Lyndon always used to call me Sarey, and I always used to call him Beej.
At least, if I am being entirely honest, I always called him Beej to his face. When it was just Bird and me, then all bets were off, particularly if Bird had been on the gimlets, and we used to refer to him as “Ol’ One Gallon”, “the Senator from Texarcana” or, once Bird was well under the sauce, “Old Fuckface”. Christ, that woman could drink. Drink and scheme. She was a good hater too. She was like the entire George W. Bush administration without the Jesus. She was one of my dearest friends.
I quite liked Beej. He always reminded me of a big, dumb hound that just wanted to be loved, and maybe have his balls scratched very now and then.
The two of them fought just like a cat and a coonhound too, even though they loved each other madly. On their honeymoon, they had four blazing rows (although Bird always said the first one didn’t count because she hadn’t pegged anything at Beej’s head). By the time they arrived home, they’d both gotten the taste for make up sex, and it had all spiraled horribly from there, until, like some fucked-up and almost-extinct North African swallows with tails so long they can’t find their own cloaca with a map, they just ended up fighting all the time and forgot about the fucking entirely.
I’d turned Beej down in ’60 when he asked me to help him with his “campaign”, on the basis that I was much more likely to get stoned and/or laid hanging around with Jack Kennedy. Jack always had the cutest groupies and the best painkillers, and the whole bit between then and Dallas is, mercifully, a bit of a blur.
In mid ’64, I ran into Beej in a dive bar outside Houston. He had been stood up by an assassin-for-hire he had arranged to meet with the aim of engaging said assassin to rub out Barry Goldwater. He bought me a beer and caught me up on the Sixties. Someone had been sending him beefcake postcards with the eyes scratched out and holes stabbed into the mesh posing pouches, signed “Hubert”. Beej had convinced himself the perpetrator was either Bobby Kennedy or Goldwater, decided to do something about it and had plumped for snuffing the Pisstream from Phoenix first, on the basis that (as he put it) “I hate that fuck anyway”.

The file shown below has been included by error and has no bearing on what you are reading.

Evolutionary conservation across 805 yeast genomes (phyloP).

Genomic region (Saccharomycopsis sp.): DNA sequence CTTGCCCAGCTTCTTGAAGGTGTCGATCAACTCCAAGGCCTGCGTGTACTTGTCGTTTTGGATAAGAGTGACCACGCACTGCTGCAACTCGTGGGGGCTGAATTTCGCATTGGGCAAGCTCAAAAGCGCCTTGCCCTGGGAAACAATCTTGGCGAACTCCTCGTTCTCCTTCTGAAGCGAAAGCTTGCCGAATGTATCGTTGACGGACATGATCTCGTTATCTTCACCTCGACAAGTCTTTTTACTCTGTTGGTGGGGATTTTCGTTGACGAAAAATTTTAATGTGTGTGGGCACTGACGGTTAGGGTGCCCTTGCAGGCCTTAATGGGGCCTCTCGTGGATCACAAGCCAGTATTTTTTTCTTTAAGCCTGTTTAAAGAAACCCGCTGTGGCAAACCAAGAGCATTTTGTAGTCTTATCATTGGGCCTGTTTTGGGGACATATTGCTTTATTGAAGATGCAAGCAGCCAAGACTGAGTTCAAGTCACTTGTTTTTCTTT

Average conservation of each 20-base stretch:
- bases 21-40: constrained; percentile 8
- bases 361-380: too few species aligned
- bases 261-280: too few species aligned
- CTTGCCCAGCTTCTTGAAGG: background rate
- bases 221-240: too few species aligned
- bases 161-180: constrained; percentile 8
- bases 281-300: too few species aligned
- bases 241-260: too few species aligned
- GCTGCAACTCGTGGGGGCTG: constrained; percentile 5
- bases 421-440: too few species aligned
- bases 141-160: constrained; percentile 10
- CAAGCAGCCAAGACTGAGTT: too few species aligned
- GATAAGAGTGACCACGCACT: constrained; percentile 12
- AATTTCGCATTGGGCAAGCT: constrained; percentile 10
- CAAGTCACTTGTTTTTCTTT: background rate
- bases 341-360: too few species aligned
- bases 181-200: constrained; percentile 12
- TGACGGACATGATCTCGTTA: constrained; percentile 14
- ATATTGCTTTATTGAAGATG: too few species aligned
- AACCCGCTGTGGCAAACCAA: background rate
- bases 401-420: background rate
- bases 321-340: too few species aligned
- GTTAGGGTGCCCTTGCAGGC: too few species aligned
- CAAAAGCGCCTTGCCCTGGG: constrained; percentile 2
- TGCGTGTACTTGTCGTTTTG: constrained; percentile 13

Anyway, I convinced him that it might be better if he let me handle it. As I pointed out, if I could get Jack Kennedy through 16 primaries, three years as president, one funeral and the fucking Warren Commission without anyone finding out about his missing leg, tracking down who sent some porno to the White House was going to be a doddle.
A few days later I was back in the White House again, as LBJ’s Special Investigator. I had drinks with Bird the first afternoon. I told her that she needed to donate her little stash of Bruce of Los Angeles pics to Goodwill and move onto tormenting Beej some other way. Then we got tanked on some very nice rum I’d picked up the month before in Havana, and later that night Beej got luckier than he’d gotten since about November 8, 1960.
That calmed him down for a couple of days, but then Goldwater made some offhand remark to Kissinger at a togas and tarts party at Bohemian Grove (Barry was a toga, Henry a quite well-endowed tart) about LBJ being a corncob-pipe pussy, which got back to Beej through the usual sources.
Beej sent Barry a telegram telling him he was (so far as I recall) “a wore out, brokedown, molly mule, sat at a trough an’ stuffin itself, packed to the bunghole with corn, wind and mulepucky”.
From that point it was on like grease on a piglet.
I don’t remember exactly when the nuclear bomb got installed onto Air Force One. Bomb, singular. Certainly not more than one, as I have seen bandied about.
I’d heard rumours something odd was going on. Then again, something odd was always going on. I put out some feelers, made some calls to a few flyboys of my acquaintance. Then I was called away to Cuba for a few weeks. Castro was playing up. He’d found out that Chernenko (also one of ours, at least at that point, and a pain in the arse to keep in line) had wangled a dozen cases of French bubbly out of his handler, and now Fidel was demanding equal dibs. Don’t talk to me about inconvenience until you’ve gone through Cuban customs with a half dozen bottles of Besserat de Bellefon 1932 stuffed up your skirt.
Anyway, a week later I arrived back at Dulles, about midnight, having had no sleep for two days, to be met by a brace of White House muscle, whisked off in a car and wheeled onto Air Force One. Beej gave me a big hug and told me I smelled like a drunk hog in a bearskin rug – he was entirely correct, although in my defence that’s what Havana smelled like in 1964. He patted me on the back and said, “It’s good to see you, Sarey. We’re off to fuck up Phoenix,” burped royally and then he was gone, back (presumably) to the airborne Presidential Throne where he did most of his actual thinking.
Down the back of the plane, the usual hangers-on were already making inroads into a three gallon jug of Beej’s hooch. Jesus, that stuff. He called it Texas White Lightning, vintage about five minutes ago, and he made it in his own still which was stashed in a storeroom off the Executive Office Building bowling alley. The jugs had to be opened outside in the Rose Garden, ever since one exploded at dinner and wiped out about half of the Truman china. It made your ears tingle, and tasted like an axe to the face. You couldn’t get hooch like that at the White House again until January ’93.